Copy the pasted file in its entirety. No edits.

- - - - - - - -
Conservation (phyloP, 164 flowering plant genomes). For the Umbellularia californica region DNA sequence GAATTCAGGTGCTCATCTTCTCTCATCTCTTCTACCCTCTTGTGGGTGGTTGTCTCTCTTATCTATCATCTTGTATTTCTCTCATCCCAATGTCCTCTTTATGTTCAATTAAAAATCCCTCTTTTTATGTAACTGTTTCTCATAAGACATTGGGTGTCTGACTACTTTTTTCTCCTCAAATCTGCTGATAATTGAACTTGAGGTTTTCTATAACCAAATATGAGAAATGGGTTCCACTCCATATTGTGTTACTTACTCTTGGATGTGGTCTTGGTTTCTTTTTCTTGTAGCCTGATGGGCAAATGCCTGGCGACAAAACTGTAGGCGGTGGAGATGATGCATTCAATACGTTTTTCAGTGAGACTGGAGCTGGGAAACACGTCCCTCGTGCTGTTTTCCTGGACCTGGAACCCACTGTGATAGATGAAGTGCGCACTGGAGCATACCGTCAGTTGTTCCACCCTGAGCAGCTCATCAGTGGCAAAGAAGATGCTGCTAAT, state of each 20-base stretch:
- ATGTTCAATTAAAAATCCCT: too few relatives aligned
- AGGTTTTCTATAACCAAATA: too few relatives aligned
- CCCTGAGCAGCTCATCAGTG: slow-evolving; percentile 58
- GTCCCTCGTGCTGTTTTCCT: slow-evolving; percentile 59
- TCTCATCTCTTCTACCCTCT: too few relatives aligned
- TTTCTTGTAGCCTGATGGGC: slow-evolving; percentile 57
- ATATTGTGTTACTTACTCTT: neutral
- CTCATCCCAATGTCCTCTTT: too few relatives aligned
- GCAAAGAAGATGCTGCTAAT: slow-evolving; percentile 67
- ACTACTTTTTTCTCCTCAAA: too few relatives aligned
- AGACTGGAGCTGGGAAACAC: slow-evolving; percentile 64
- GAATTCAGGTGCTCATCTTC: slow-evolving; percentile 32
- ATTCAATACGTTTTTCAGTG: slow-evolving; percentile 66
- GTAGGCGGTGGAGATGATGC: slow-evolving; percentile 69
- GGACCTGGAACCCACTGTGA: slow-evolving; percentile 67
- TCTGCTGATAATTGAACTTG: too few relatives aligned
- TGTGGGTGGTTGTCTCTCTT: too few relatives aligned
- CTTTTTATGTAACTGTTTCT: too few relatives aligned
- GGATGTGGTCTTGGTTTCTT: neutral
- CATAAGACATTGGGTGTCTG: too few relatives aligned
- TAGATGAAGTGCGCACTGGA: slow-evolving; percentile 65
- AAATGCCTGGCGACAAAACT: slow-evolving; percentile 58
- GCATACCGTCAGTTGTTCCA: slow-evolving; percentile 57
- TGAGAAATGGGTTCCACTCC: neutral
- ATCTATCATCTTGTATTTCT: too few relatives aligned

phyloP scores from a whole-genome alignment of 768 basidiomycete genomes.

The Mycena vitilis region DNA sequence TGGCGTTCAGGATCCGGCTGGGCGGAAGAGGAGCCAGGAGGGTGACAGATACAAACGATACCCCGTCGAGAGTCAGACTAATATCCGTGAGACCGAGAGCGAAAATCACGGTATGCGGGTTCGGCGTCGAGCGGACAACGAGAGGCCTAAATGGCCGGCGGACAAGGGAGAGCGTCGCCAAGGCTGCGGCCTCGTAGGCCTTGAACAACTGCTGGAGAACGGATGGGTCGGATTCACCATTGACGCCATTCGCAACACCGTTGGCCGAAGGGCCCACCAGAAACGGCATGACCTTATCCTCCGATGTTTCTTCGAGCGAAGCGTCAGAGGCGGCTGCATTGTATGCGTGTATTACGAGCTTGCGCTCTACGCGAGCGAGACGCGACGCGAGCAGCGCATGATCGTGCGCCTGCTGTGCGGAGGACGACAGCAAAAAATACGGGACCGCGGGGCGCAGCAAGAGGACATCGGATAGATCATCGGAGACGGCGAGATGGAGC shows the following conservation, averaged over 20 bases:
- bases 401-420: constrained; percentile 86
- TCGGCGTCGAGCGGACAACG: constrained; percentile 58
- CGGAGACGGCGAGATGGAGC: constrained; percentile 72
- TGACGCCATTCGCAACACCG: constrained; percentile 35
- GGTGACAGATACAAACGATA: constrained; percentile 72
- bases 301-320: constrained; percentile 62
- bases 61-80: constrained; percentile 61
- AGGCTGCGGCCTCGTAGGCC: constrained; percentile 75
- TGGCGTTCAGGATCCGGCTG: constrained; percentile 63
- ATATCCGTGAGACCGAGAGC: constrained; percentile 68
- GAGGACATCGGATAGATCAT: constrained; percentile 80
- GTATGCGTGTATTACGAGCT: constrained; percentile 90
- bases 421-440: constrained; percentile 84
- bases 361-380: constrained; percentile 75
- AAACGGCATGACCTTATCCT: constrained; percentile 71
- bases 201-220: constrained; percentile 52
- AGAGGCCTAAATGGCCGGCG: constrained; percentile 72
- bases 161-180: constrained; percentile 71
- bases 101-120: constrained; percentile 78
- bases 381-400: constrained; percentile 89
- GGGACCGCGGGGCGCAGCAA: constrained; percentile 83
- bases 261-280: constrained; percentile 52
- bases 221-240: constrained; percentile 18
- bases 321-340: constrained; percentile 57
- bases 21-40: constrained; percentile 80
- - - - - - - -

Conservation (phyloP, 164 flowering plant genomes). For the Umbellularia californica region DNA sequence GAATTCAGGTGCTCATCTTCTCTCATCTCTTCTACCCTCTTGTGGGTGGTTGTCTCTCTTATCTATCATCTTGTATTTCTCTCATCCCAATGTCCTCTTTATGTTCAATTAAAAATCCCTCTTTTTATGTAACTGTTTCTCATAAGACATTGGGTGTCTGACTACTTTTTTCTCCTCAAATCTGCTGATAATTGAACTTGAGGTTTTCTATAACCAAATATGAGAAATGGGTTCCACTCCATATTGTGTTACTTACTCTTGGATGTGGTCTTGGTTTCTTTTTCTTGTAGCCTGATGGGCAAATGCCTGGCGACAAAACTGTAGGCGGTGGAGATGATGCATTCAATACGTTTTTCAGTGAGACTGGAGCTGGGAAACACGTCCCTCGTGCTGTTTTCCTGGACCTGGAACCCACTGTGATAGATGAAGTGCGCACTGGAGCATACCGTCAGTTGTTCCACCCTGAGCAGCTCATCAGTGGCAAAGAAGATGCTGCTAAT, state of each 20-base stretch:
- ATGTTCAATTAAAAATCCCT: too few relatives aligned
- AGGTTTTCTATAACCAAATA: too few relatives aligned
- CCCTGAGCAGCTCATCAGTG: slow-evolving; percentile 58
- GTCCCTCGTGCTGTTTTCCT: slow-evolving; percentile 59
- TCTCATCTCTTCTACCCTCT: too few relatives aligned
- TTTCTTGTAGCCTGATGGGC: slow-evolving; percentile 57
- ATATTGTGTTACTTACTCTT: neutral
- CTCATCCCAATGTCCTCTTT: too few relatives aligned
- GCAAAGAAGATGCTGCTAAT: slow-evolving; percentile 67
- ACTACTTTTTTCTCCTCAAA: too few relatives aligned
- AGACTGGAGCTGGGAAACAC: slow-evolving; percentile 64
- GAATTCAGGTGCTCATCTTC: slow-evolving; percentile 32
- ATTCAATACGTTTTTCAGTG: slow-evolving; percentile 66
- GTAGGCGGTGGAGATGATGC: slow-evolving; percentile 69
- GGACCTGGAACCCACTGTGA: slow-evolving; percentile 67
- TCTGCTGATAATTGAACTTG: too few relatives aligned
- TGTGGGTGGTTGTCTCTCTT: too few relatives aligned
- CTTTTTATGTAACTGTTTCT: too few relatives aligned
- GGATGTGGTCTTGGTTTCTT: neutral
- CATAAGACATTGGGTGTCTG: too few relatives aligned
- TAGATGAAGTGCGCACTGGA: slow-evolving; percentile 65
- AAATGCCTGGCGACAAAACT: slow-evolving; percentile 58
- GCATACCGTCAGTTGTTCCA: slow-evolving; percentile 57
- TGAGAAATGGGTTCCACTCC: neutral
- ATCTATCATCTTGTATTTCT: too few relatives aligned

phyloP scores from a whole-genome alignment of 768 basidiomycete genomes.

The Mycena vitilis region DNA sequence TGGCGTTCAGGATCCGGCTGGGCGGAAGAGGAGCCAGGAGGGTGACAGATACAAACGATACCCCGTCGAGAGTCAGACTAATATCCGTGAGACCGAGAGCGAAAATCACGGTATGCGGGTTCGGCGTCGAGCGGACAACGAGAGGCCTAAATGGCCGGCGGACAAGGGAGAGCGTCGCCAAGGCTGCGGCCTCGTAGGCCTTGAACAACTGCTGGAGAACGGATGGGTCGGATTCACCATTGACGCCATTCGCAACACCGTTGGCCGAAGGGCCCACCAGAAACGGCATGACCTTATCCTCCGATGTTTCTTCGAGCGAAGCGTCAGAGGCGGCTGCATTGTATGCGTGTATTACGAGCTTGCGCTCTACGCGAGCGAGACGCGACGCGAGCAGCGCATGATCGTGCGCCTGCTGTGCGGAGGACGACAGCAAAAAATACGGGACCGCGGGGCGCAGCAAGAGGACATCGGATAGATCATCGGAGACGGCGAGATGGAGC shows the following conservation, averaged over 20 bases:
- bases 401-420: constrained; percentile 86
- TCGGCGTCGAGCGGACAACG: constrained; percentile 58
- CGGAGACGGCGAGATGGAGC: constrained; percentile 72
- TGACGCCATTCGCAACACCG: constrained; percentile 35
- GGTGACAGATACAAACGATA: constrained; percentile 72
- bases 301-320: constrained; percentile 62
- bases 61-80: constrained; percentile 61
- AGGCTGCGGCCTCGTAGGCC: constrained; percentile 75
- TGGCGTTCAGGATCCGGCTG: constrained; percentile 63
- ATATCCGTGAGACCGAGAGC: constrained; percentile 68
- GAGGACATCGGATAGATCAT: constrained; percentile 80
- GTATGCGTGTATTACGAGCT: constrained; percentile 90
- bases 421-440: constrained; percentile 84
- bases 361-380: constrained; percentile 75
- AAACGGCATGACCTTATCCT: constrained; percentile 71
- bases 201-220: constrained; percentile 52
- AGAGGCCTAAATGGCCGGCG: constrained; percentile 72
- bases 161-180: constrained; percentile 71
- bases 101-120: constrained; percentile 78
- bases 381-400: constrained; percentile 89
- GGGACCGCGGGGCGCAGCAA: constrained; percentile 83
- bases 261-280: constrained; percentile 52
- bases 221-240: constrained; percentile 18
- bases 321-340: constrained; percentile 57
- bases 21-40: constrained; percentile 80